Breaking (BAA) up is hard to do


Another day, another blow for BAA. After months of speculation, the Competition Commission has indicated that BAA might have to sell off Gatwick to break up their monopoly over London's airports. While the papers are taking great delight in kicking BAA while it's down, I'm getting worried. Could splitting up the monopoly lead to more airport expansion?

According to the Evening Standard, the Commission condemned "A 'short-term and reactive' approach to airport expansion. Major decisions about infrastructure have 'generally been too late to meet demand'." If that wasn't enough to worry you, try this accusation: "BAA managers have also too easily given commitments not to expand further at an airport and abdicated responsibility to government for strategic planning."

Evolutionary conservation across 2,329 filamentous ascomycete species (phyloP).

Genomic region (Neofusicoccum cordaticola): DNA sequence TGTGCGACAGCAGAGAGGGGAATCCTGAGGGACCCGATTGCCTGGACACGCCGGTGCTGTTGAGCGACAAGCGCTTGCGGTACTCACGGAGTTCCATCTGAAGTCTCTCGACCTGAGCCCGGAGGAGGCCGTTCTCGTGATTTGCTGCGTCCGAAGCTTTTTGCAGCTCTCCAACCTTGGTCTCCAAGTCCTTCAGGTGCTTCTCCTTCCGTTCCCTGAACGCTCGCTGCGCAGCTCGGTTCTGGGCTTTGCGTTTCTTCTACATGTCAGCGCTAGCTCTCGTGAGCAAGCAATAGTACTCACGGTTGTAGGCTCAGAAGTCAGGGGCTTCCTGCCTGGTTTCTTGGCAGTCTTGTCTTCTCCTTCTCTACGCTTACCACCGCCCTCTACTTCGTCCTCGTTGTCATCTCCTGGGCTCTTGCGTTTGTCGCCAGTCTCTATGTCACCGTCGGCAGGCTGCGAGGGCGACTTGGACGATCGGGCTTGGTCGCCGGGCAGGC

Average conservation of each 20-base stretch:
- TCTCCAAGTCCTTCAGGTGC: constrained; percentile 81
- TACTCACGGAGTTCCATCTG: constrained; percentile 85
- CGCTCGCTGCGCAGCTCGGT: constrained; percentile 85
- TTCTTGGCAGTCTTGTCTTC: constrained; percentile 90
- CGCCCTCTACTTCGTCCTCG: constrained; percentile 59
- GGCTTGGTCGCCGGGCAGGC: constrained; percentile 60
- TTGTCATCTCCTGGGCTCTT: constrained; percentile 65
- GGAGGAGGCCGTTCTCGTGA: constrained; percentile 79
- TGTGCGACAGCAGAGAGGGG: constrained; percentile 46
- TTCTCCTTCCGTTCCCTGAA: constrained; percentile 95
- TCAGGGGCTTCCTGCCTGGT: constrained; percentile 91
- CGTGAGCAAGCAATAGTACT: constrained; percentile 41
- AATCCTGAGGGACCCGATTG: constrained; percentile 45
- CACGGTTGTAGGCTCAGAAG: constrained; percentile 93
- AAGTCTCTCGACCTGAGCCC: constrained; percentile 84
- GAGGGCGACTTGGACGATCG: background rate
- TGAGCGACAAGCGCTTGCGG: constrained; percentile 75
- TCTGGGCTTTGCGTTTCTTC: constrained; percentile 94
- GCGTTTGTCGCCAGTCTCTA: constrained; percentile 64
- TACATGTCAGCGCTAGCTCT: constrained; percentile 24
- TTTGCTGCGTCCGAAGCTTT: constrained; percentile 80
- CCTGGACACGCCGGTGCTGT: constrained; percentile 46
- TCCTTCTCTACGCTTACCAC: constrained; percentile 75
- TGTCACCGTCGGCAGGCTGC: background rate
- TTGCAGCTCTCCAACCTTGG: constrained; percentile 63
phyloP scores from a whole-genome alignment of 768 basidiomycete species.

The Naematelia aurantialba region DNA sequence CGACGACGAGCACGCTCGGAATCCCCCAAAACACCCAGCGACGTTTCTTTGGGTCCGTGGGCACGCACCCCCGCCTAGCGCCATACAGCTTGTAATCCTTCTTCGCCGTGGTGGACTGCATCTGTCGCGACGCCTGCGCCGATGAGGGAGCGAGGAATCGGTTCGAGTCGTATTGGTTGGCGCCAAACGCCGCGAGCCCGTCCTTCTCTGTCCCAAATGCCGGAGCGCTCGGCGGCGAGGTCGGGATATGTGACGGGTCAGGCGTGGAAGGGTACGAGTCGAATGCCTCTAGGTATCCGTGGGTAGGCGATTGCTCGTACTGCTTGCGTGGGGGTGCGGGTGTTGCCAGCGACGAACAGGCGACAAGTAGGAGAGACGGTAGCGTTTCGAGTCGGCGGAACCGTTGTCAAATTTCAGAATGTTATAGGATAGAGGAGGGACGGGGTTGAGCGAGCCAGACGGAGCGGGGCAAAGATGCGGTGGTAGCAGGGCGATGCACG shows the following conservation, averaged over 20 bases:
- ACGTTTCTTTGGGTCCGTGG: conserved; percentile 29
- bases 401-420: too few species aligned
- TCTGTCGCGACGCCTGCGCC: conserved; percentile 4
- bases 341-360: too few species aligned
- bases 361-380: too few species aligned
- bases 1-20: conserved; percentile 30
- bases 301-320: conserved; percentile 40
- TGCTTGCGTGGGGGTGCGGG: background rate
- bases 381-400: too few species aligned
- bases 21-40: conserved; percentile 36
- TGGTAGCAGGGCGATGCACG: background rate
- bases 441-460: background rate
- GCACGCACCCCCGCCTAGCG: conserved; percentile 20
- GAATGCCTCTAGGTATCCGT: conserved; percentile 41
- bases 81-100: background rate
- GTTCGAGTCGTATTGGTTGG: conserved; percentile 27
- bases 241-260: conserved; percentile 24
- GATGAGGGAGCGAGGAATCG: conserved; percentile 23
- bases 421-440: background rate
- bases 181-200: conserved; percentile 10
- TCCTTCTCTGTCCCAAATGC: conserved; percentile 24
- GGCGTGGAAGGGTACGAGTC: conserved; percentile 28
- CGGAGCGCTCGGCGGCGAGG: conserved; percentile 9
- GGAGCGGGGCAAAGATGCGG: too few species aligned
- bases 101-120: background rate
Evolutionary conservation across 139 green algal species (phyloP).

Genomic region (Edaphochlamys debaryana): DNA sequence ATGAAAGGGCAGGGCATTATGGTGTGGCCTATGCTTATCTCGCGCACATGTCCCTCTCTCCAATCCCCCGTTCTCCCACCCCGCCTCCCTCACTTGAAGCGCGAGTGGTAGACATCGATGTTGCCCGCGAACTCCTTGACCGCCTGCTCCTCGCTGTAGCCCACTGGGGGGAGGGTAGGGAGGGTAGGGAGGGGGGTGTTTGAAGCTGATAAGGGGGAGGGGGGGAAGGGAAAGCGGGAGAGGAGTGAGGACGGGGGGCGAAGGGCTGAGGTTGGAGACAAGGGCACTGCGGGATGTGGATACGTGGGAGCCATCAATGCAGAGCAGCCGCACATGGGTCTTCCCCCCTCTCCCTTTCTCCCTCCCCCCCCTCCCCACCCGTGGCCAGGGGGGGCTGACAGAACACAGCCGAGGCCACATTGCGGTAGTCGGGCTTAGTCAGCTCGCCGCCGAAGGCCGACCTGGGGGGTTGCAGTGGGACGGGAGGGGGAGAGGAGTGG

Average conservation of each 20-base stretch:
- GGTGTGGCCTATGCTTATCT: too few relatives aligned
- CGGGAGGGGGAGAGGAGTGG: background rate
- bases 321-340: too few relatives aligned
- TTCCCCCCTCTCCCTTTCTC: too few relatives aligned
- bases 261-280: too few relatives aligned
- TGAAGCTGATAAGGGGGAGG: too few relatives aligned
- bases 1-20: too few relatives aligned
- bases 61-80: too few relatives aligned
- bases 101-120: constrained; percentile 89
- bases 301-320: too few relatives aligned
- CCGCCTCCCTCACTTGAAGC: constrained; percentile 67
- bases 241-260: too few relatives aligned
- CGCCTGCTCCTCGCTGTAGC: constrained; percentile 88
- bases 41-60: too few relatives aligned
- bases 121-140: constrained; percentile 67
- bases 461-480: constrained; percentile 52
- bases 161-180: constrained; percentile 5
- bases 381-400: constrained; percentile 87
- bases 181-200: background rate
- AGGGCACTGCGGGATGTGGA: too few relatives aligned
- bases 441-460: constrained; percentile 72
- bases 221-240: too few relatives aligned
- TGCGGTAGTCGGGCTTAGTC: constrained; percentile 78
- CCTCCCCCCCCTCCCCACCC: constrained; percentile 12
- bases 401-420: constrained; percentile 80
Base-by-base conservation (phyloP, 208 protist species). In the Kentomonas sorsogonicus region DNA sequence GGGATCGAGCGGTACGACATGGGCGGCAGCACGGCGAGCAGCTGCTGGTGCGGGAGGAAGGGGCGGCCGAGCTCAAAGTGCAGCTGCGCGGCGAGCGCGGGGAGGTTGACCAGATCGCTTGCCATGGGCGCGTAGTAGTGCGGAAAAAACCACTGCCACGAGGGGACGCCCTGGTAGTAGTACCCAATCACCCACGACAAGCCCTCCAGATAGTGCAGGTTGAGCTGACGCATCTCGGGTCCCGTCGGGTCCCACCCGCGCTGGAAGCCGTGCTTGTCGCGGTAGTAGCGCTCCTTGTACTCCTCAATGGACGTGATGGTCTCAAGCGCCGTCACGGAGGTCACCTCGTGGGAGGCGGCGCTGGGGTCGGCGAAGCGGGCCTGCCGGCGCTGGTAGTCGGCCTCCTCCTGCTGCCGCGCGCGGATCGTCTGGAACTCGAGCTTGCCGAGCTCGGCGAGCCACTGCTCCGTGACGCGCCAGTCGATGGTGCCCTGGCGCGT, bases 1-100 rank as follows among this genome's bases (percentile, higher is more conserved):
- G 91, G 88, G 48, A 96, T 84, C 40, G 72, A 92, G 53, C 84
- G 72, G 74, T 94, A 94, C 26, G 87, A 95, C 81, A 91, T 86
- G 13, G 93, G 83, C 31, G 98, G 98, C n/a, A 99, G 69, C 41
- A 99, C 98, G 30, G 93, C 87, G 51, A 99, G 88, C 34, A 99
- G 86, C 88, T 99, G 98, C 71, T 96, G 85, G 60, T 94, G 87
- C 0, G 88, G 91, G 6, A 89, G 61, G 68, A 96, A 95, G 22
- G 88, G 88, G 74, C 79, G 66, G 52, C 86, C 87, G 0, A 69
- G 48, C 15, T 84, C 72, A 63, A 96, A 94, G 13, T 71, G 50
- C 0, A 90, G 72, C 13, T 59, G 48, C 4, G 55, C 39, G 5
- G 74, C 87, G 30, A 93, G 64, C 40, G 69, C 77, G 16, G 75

See where this is going? If failing to expand enough is one of the reasons the monopoly was failing, then it follows that breaking it up would lead to more expansion. This is pretty logical: if Stansted, Gatwick and Heathrow were competing with each other, they'd all want more space to do it in. Sure, one might target low-cost carriers, another business, but chances are they'd all want a slice of every pie.

Expansionists already argue that failing to expand Heathrow will give Frankfurt or Schiphol an advantage; it doesn't take a genius to see the same argument applied to competition between London's airports. That's what worries me. While I'm happy to have a go at BAA, I'd rather be fighting them - bloated monopolistic incompetencies and all - than taking on three airports trying to cut costs, squeeze margins and cram as many flights into the skies over London as possible.

Just my two pence. Let the BAA-bashing continue.